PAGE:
The Aurora City Council recently passed a “housing is a human right” resolution. Three other members and I voted against it. Let me explain my concerns.
The resolution itself was poorly written. It referenced a Housing is a Human Rights Act, which is not an act at all. It is a draft bill that has not passed a single house of Congress. It also claimed support, “for the concepts and principles of Housing is a Human Right” without defining a single concept or principle. Regardless of the resolution, I would have voted against it simply for those technical deficiencies.
With such a poorly written resolution, the real question is, what were my progressive colleagues trying to accomplish? Clearly, they needed a bumper-sticker phrase to influence public policy.
Another relevant question is, what is a right? The Declaration of Independence defines “life, liberty and the pursuit of happiness” as rights granted by the Creator. The Constitution goes further in asserting the rights of freedom of speech, assembly, religion and others encapsulated in the Bill of Rights.
Our Founding Fathers were quite clear that these rights are not granted by the government. In fact, the Constitution states Congress shall make no law to limit any of these rights. So, what is the difference between the constitutional rights council members swore to uphold and this new “human” right?
A human right is granted by the government and requires government control. To give this right to one person, the government must take property from another. This is opposite of the rights of our Founding Fathers. Constitutional rights protect Americans from the government. Human rights require government takeover.
That is why my progressive colleagues needed the bumper-sticker phrase. To achieve housing is a human right, the government must take control of the housing sector of the economy.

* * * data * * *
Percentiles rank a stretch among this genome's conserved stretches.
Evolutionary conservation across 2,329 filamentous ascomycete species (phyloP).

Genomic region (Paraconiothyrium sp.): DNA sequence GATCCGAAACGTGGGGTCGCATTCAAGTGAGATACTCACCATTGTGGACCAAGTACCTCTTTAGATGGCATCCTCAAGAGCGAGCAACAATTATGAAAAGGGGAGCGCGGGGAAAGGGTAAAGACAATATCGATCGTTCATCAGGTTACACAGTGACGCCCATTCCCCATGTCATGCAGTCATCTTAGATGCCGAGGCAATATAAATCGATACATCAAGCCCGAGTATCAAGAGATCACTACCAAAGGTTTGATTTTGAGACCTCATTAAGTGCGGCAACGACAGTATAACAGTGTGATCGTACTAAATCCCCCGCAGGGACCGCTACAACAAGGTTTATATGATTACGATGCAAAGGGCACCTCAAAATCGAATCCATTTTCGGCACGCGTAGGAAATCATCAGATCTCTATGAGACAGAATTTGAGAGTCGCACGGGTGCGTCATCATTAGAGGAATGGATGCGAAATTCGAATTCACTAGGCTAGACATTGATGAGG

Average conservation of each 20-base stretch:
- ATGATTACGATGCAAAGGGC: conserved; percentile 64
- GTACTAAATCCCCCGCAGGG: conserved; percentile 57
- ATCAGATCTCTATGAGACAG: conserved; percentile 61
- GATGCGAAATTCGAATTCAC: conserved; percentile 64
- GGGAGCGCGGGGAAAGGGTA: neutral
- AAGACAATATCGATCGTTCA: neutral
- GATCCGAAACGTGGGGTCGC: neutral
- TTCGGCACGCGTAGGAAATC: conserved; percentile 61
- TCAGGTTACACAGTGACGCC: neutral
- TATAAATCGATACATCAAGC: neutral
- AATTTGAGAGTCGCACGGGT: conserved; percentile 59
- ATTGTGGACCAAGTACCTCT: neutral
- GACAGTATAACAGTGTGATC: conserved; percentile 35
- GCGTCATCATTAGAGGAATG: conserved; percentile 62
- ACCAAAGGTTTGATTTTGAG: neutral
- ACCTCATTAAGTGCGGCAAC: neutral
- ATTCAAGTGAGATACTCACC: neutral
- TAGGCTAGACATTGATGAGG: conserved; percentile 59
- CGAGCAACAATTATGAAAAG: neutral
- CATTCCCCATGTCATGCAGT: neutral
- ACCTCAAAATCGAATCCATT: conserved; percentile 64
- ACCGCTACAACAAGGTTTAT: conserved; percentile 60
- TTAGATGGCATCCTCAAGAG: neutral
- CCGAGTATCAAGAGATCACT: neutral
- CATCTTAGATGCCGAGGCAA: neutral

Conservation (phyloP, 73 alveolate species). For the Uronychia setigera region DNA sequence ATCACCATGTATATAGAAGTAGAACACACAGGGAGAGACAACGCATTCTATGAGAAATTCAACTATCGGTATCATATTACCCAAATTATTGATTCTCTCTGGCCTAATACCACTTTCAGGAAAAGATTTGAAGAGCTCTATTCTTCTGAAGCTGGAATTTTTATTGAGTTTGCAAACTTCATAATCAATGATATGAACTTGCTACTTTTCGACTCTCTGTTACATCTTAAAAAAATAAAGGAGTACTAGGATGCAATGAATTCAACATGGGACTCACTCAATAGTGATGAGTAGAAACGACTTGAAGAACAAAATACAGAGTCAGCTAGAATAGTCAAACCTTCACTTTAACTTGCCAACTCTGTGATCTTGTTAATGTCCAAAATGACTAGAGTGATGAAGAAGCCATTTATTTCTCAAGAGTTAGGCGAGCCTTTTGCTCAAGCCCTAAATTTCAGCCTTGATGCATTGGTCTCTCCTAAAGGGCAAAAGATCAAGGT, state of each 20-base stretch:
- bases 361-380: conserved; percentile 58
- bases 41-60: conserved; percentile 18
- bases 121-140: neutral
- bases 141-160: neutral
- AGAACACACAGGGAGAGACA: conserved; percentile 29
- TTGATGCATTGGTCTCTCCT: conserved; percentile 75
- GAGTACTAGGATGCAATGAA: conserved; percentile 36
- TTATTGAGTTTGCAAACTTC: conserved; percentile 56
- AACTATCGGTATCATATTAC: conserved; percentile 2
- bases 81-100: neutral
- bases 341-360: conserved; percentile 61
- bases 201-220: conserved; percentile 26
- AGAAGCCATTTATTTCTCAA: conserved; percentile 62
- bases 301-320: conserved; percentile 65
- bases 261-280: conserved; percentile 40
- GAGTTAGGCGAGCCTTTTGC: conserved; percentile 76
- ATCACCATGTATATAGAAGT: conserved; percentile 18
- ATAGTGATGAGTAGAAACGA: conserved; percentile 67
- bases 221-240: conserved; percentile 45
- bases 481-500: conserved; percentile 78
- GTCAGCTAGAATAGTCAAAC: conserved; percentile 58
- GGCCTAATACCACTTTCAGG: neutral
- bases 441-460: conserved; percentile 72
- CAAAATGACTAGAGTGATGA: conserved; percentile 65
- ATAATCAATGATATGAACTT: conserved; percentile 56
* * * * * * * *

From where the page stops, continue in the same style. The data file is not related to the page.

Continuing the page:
The government can then mandate what a developer builds on their land. It can mandate the sale price of a house, and it can control what apartment owners charge for rent.
We have seen repeatedly that when the government takes over a sector of the free-market economy, the results do not turn out well.
As a developer determines whether to build a new neighborhood, the first step is to calculate the return on investment. All the proposed houses contribute to the bottom line. Now comes the impact of the new housing right. The government can direct a portion of the houses meet the definition of affordable to low-income buyers. To achieve the low cost, the developer can build houses radically different than others in the neighborhood or sell standard houses below the cost of building them.
Given the loss of revenue from the affordable houses, the developer has to then raise the prices of the remaining stock.
What lawmakers generally do not understand is if regulations and requirements are too burdensome, a developer will simply not build. That worsens the supply of houses available on the market, which results in the surrounding houses becoming more expensive.
Even if the developer builds with the new restrictions, a young family who has saved for years to make a down payment must now come up with thousands of dollars more to subsidize the cost of the “affordable” house next door. Somebody has to pay.
The same happens with apartment buildings. By mandating a percentage of each new building must include affordable housing, rent for the other tenants goes up or the building does not get built.
The entire council recognizes our high cost of living. Metro Denver is one of the fastest-growing areas in the nation. Aurora is still among the least expensive in our region, but houses are scarce and rents are high. Developing solutions to this problem does not require taking control of a major sector of the economy. It requires streamlining processes to increase housing supply by enabling more homes and apartments to be built. It also requires investment to augment the finances of those most in need.
I voted against creating this new human right because I do not believe the pandemic justifies the government in taking control of a critical sector of the economy.
Dave Gruber is a council member at-large for the city of Aurora. He is a retired Air Force colonel and Air Force Academy graduate who worked as a space and cyberspace corporate executive before running for office.